This is the first in a series of posts for sales leaders.
There are a few common reasons sales organizations struggle to produce the revenue necessary to reach their goals. Still, one of the most common causes is a lack of new opportunities. Without creating enough new opportunities, you make it less likely that you create incremental revenue or reach your goals. The activities that result in new opportunities all come from prospecting. Here is how you talk to your sales force about prospecting.
Prioritizing Opportunity Creation
There are two major outcomes in sales. The first is opportunity creation, which requires prospecting and getting a meeting to help our prospects explore change and the better results we can provide them. The second is opportunity capture, all the other meetings, and interactions we have with our prospective clients.
We prioritize prospecting because without creating enough new opportunities, we cannot reach our goals. We need to create enough new opportunities each week to ensure that we reach our goals as a company, and so you can reach your individual goals.
You will need to have a list of targets in your territory, along with the contact information for the contacts who have titles that suggest that they will benefit from our value proposition, what we do, how we do it, and the better results we deliver. Our work and our goals are too important to rely on leads. We want the largest and most strategic clients in our territories as we define them.
Suppose you don’t have enough targets in your territory. You will need to start by identifying enough targets that you can successfully create the new opportunities you need, with enough of a buffer that you can reach your goals even if a few deals don’t go your way.
Leveraging Our Insights
We are a professional, consultative sales force, and that provides us with a distinct advantage over all our competitors who lack a modern sales approach. Because this is true, we have the necessary insights to command a senior leader or decision-maker’s time and attention. What we can offer them in a half-hour is enough to compel them to explore change and to engage with us. It also separates us from our competition, most of whom are stuck using outdated approaches, causing them to struggle to be relevant.
Our insights and the trends and factors that we track make prospecting easier and faster. It also positions you as a peer and increases your relevance. Our approach feels more like a briefing with an expert instead of someone pitching their solution.
Our approach extends to prospecting by providing you the ability to trade enough value to increase the likelihood that your prospective client will agree to a meeting.
Synchronous Communication First
Even though you are going to use a prospecting sequence made up of multiple touches in multiple mediums over time, we are a phone first organization. We are always going to put synchronous communication mediums first.
We are always going to start every prospecting cadence with phone calls instead of email. By using the phone first, you give yourself the best chance to speak with your client, and if you can book a meeting, you eliminate all the other steps in your prospecting sequence.
Email isn’t an effective medium for scheduling a meeting. While weak salespeople and weak sales organizations try to schedule meetings without having to call and interrupt their prospective clients, we confidently reach out to them by phone, knowing that we can create value for the client and help them improve their results.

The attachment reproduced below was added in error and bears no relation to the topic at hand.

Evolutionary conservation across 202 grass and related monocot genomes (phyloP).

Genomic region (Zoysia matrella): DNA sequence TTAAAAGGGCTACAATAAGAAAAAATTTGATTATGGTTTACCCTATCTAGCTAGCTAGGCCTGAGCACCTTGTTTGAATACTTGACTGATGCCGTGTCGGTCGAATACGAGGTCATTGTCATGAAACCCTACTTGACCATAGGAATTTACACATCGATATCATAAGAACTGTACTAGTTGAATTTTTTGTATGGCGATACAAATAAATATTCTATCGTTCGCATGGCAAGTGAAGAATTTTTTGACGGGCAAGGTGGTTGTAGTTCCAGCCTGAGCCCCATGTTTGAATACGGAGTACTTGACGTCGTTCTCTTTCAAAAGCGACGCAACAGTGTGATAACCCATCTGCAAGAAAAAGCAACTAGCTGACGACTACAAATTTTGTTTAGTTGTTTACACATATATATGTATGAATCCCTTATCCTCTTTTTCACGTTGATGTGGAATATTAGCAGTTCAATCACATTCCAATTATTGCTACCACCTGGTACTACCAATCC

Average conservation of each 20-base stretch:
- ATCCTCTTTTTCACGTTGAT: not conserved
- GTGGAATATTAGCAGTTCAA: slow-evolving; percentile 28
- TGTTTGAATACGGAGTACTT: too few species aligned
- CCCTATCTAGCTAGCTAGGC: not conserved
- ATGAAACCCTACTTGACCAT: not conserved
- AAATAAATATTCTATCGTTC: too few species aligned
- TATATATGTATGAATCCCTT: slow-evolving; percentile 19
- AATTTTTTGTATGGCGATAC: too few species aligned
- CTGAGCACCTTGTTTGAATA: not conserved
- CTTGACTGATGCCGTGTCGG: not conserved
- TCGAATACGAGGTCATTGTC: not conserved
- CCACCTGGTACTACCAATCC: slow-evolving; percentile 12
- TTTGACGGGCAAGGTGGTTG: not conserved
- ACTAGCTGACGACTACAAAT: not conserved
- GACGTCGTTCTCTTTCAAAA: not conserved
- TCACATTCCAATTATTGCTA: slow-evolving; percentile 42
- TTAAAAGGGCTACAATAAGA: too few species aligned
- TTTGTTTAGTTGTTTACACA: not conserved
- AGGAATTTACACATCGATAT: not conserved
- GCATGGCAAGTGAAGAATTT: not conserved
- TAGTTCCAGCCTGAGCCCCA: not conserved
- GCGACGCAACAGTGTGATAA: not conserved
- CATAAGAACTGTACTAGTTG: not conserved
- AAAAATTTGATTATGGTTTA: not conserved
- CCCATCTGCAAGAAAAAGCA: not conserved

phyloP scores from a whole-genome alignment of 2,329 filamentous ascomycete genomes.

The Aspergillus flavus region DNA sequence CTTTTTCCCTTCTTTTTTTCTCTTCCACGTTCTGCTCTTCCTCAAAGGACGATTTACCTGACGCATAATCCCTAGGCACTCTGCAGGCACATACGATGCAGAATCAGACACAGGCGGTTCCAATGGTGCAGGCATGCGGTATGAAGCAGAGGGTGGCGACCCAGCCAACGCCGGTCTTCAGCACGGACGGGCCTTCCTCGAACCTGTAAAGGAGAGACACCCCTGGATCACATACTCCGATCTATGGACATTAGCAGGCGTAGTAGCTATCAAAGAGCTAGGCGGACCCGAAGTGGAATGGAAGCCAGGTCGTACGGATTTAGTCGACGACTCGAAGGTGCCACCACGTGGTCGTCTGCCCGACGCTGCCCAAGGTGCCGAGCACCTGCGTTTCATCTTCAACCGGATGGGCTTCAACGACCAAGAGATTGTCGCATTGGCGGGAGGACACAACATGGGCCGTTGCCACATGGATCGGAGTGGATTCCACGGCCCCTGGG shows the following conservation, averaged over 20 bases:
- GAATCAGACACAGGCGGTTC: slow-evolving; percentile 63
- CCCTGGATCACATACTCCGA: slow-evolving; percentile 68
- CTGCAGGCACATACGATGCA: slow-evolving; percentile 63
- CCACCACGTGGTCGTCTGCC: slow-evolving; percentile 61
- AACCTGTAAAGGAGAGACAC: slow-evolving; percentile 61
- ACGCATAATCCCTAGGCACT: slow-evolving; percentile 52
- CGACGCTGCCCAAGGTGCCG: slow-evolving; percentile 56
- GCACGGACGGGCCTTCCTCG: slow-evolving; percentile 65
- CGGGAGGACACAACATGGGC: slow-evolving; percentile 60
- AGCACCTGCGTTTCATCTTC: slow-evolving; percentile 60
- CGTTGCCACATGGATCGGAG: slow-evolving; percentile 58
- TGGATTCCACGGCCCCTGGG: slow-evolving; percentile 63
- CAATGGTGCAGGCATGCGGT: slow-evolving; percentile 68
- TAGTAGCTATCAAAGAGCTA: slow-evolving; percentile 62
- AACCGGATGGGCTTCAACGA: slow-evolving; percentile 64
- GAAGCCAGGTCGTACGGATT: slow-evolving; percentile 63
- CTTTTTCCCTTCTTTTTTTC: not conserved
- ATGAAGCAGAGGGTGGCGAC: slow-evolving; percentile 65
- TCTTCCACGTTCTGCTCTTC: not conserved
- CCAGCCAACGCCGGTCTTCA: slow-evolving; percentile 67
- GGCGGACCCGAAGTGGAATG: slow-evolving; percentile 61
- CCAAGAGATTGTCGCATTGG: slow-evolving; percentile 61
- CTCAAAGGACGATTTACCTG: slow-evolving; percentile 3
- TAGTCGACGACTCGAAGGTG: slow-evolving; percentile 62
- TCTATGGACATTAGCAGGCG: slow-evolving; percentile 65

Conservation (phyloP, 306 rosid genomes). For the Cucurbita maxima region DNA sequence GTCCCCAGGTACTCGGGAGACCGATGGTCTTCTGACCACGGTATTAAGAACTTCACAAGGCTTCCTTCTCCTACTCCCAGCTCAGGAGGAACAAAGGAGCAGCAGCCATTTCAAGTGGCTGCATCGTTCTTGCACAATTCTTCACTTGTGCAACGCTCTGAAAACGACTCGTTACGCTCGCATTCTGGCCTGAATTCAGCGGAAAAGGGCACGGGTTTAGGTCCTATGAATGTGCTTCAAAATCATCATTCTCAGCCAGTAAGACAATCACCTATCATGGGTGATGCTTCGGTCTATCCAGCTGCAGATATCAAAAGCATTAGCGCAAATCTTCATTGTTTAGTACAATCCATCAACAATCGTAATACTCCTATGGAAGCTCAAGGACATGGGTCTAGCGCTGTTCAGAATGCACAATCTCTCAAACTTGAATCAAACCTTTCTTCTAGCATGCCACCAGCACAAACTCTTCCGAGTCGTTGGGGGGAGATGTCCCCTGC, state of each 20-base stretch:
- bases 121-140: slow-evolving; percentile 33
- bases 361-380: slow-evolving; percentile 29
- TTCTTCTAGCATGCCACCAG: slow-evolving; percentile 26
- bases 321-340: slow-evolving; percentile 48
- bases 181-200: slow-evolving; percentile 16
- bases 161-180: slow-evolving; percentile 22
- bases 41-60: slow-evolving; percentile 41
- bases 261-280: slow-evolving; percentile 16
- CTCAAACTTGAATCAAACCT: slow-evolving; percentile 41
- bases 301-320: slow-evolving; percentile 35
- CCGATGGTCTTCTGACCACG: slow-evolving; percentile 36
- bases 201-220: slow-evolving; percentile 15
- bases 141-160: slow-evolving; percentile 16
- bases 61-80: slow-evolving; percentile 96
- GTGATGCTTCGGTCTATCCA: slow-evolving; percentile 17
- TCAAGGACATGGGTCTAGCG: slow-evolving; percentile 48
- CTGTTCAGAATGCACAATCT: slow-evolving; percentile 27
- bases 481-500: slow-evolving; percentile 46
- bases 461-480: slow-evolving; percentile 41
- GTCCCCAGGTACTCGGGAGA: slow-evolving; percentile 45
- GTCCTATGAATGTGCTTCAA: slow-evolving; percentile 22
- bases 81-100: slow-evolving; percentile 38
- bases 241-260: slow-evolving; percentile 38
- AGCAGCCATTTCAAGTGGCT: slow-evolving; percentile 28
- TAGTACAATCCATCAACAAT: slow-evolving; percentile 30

Because we prioritize creating new opportunities, you will need to block time to execute your prospecting sequence and your pursuit plan. The minimum daily prospecting block is 90 minutes, and you are going to hold that block sacred, taking no calls, and ignoring your inbox and anything else that might interrupt you.
Some of you are going to need more opportunities to catch up. I will expect you to have two 90 minute blocks on your calendar each day until your pipeline is large enough to support your goals. The effort that you put in here will help get you back on track.
There is a time-based component to prospecting that changes the way we compete for new opportunities and new clients that we have to keep in mind as we do the work of prospecting. When we don’t do the work of prospecting and pursuing our target clients, our competitors have an advantage, which is difficult to overcome. If they beat us to a client who needs better results, getting there first gives them an advantage, even if we compete.
We think about prospecting as a land grab. We want to get there first, compel the client to change, win their business, and create enough value that we retain the client, growing the business over time. Displacing a competitor is difficult enough, but missing an opportunity because we weren’t prospecting means we may have to wait years before we get another opportunity. This is why we never stop pursuing our target accounts; when we let up, we miss the window.
We always work to pull results forward, and winning big deals means we make our competition have to work to displace us, rather than us having to displace them, a better approach when you are a competitive displacement business.
We Always Have More Than We Need
We always have more opportunities than we need to reach our goals. This allows us to walk away from bad deals, and it means we can lose some deals we believe we are going to win without having to worry about it and without missing failing to reach our goals.
Our ability to prospect effectively and our disciplined approach to prospecting is a competitive advantage, especially over our competitors who are afraid of the phone and who allow themselves to be distracted by work outside of opportunity creation and capture.
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Filed under: Leadership